Facebook Is Sharing Your Phone Number To Friends, Advertisers

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But the recent report of Tech Crunch suggests that Facebook lets anyone to look at user profiles, and as a result, the contact number entered for the 2FA is not truly secured.

The problem here is that users cannot opt out of this feature and anyone with or without an account can look up user profiles just by using their phone numbers. However, it has now been found that Facebook's default settings allow nearly anyone to find a profile by searching the same authentication phone number.

Basically, it allows a user to add their number and then use it to verify every new Facebook login. But this has led to utter chaos as many users received a non-security-related SMS notification after signing up for the two-factor authentication (2FA) security feature. An employee at the emoji-reference websites Emojipedia recently posted a screenshot of the phone number lookup feature, which showed exactly how Facebook is able to collect and use anyone's phone numbers including those used in two-factor authentications.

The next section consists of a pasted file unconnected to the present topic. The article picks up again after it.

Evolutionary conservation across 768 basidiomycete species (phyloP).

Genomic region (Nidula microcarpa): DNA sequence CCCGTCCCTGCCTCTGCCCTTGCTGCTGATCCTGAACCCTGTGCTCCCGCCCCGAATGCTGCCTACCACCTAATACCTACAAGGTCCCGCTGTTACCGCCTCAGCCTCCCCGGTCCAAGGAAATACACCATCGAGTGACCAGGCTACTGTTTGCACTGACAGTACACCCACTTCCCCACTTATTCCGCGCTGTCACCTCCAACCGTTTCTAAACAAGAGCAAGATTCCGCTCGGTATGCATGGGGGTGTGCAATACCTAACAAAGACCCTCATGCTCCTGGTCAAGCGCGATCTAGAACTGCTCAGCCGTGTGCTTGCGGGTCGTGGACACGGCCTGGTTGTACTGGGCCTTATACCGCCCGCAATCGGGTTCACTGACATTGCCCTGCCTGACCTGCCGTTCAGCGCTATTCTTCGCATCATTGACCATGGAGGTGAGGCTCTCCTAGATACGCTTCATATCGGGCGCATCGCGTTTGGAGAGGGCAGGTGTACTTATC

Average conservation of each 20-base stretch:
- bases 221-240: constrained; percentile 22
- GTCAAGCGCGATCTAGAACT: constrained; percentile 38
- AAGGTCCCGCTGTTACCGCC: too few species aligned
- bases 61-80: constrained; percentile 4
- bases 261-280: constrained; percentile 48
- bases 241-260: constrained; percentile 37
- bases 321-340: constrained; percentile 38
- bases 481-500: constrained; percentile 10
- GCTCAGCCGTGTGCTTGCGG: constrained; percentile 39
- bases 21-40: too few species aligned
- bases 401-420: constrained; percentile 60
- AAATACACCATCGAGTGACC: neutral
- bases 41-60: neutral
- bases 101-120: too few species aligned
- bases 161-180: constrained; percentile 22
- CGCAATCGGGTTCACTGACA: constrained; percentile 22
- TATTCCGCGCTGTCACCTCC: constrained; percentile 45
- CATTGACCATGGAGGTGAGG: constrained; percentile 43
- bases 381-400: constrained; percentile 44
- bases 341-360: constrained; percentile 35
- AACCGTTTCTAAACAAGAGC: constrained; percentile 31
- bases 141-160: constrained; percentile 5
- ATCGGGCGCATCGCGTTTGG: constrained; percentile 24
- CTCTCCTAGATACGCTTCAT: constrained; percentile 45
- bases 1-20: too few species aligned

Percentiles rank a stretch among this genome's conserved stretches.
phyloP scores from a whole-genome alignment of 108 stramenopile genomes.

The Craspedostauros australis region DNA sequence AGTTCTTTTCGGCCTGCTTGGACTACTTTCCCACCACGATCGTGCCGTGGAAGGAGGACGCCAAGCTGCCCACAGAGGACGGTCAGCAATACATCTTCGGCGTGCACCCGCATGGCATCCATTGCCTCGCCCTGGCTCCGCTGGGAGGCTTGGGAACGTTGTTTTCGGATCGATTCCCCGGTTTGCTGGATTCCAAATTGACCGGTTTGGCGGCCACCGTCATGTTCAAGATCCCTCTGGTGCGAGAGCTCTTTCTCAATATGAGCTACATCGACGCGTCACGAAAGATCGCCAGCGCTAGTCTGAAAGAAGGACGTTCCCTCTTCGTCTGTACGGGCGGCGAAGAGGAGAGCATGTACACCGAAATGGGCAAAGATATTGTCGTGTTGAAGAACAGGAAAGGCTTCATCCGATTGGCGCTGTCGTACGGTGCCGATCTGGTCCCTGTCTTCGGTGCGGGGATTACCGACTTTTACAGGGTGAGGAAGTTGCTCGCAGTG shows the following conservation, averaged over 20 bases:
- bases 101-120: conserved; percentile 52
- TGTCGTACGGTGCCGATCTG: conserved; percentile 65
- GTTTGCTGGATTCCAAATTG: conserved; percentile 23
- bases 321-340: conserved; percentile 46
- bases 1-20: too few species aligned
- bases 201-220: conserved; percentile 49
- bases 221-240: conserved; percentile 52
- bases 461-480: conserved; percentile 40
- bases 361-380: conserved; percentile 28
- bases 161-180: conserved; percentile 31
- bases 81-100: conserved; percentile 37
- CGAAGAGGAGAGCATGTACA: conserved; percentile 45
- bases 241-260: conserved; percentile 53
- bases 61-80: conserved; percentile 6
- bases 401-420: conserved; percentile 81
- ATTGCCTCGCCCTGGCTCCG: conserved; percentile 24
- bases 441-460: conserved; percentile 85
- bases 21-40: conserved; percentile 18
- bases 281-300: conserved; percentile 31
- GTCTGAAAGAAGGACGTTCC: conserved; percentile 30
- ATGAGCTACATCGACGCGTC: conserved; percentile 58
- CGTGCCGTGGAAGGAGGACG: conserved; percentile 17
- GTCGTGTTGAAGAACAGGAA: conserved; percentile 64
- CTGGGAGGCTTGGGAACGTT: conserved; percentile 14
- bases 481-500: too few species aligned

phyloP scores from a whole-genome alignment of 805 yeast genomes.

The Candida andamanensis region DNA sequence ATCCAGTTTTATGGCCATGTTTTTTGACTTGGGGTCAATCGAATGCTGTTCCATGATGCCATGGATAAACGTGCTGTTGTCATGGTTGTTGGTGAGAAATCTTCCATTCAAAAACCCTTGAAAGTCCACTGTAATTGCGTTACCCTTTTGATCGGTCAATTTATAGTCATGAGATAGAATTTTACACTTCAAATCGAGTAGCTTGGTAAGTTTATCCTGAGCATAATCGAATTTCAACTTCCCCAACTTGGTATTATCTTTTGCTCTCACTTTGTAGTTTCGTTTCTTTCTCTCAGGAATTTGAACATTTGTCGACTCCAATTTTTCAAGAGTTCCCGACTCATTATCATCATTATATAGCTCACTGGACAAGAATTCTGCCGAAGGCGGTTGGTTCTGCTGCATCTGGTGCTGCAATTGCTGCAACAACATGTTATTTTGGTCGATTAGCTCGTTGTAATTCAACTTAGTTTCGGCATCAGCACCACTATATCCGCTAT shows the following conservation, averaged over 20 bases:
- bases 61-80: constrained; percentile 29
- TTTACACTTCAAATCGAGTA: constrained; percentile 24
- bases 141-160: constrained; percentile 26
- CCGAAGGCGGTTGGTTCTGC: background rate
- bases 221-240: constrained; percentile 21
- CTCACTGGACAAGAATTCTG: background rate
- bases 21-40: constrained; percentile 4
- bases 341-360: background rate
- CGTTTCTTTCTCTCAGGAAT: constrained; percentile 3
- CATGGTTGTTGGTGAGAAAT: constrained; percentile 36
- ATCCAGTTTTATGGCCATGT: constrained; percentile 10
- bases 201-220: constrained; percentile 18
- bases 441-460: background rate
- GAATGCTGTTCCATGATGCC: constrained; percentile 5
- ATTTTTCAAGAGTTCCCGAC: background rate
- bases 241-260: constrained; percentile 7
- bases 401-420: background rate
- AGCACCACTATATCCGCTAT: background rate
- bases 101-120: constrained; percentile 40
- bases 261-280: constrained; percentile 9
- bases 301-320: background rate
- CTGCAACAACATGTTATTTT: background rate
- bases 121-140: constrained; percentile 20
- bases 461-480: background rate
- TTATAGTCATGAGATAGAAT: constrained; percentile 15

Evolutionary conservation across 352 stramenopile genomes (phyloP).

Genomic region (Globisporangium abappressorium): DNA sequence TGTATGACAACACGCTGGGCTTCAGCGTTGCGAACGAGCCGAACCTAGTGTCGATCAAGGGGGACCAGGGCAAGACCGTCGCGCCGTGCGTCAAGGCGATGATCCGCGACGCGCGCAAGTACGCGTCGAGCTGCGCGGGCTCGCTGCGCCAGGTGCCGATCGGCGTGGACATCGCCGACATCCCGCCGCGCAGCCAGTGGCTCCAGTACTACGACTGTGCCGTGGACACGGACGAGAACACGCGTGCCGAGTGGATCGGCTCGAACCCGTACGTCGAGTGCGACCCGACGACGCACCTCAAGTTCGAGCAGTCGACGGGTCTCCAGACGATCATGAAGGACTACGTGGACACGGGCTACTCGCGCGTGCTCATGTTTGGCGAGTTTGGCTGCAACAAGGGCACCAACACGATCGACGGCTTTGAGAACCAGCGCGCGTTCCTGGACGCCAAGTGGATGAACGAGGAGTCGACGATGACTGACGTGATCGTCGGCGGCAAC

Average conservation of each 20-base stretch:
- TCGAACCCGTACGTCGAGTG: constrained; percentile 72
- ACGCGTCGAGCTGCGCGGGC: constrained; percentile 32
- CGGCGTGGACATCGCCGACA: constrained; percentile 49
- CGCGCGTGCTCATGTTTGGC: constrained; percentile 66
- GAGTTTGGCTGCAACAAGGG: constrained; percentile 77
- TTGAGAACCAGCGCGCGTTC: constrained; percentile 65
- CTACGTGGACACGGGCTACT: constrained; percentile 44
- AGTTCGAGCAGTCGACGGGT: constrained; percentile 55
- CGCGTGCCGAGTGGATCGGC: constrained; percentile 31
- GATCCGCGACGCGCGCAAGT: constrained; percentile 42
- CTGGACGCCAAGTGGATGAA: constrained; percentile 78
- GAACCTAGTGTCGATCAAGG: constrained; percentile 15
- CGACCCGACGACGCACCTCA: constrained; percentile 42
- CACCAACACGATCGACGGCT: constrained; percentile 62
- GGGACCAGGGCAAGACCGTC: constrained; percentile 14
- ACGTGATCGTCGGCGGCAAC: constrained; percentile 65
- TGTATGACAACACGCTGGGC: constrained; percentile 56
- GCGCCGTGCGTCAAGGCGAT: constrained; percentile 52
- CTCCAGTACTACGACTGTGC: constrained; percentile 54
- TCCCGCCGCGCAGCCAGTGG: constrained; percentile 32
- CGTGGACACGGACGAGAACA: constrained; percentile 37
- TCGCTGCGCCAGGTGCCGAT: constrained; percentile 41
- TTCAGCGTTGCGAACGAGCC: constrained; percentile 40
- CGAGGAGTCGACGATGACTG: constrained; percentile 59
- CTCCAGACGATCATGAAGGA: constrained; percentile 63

Meanwhile, Facebook spokesperson Jay Nancarrow has said that the settings "are not new" and that "the setting applies to any phone numbers you added to your profile and isn't specific to any feature".

Facebook gives you the option to limit how people can search for your profile using your personal information.

Facebook confirmed phone numbers may be used to inform ads personalization. "No other entity does this, it's not industry standard, and of course, is yet another way Facebook compromises user information". Thus you can do multi-factor authentication with Facebook: remove the phone-based 2FA and reactivate it using an authenticator app.

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As Burge noted, Facebook offers no way to disable 2FA phone numbers from being searchable.

So, as you can see, it's very hard to avoid giving Facebook your phone number when everyone from advertisers to high school besties can upload it to the social network with a few taps. Facebook by default wants your number visible which is basic but significant privacy bug.

At the beginning of the year, The New York Timesreported that Facebook planning to further integrate the services. "Now it can be searched and there's no way to disable that", Burge added.

"At a time when tighter regulations around data privacy are in the spotlight, allowing anyone to search and connect a phone number to a Facebook account might seem a little out of date", explained Jake Moore, cyber security specialist at ESET.

Facebook "can't credibly require 2FA for high-risk accounts without segmenting that from search and ads", Stamos tweeted.

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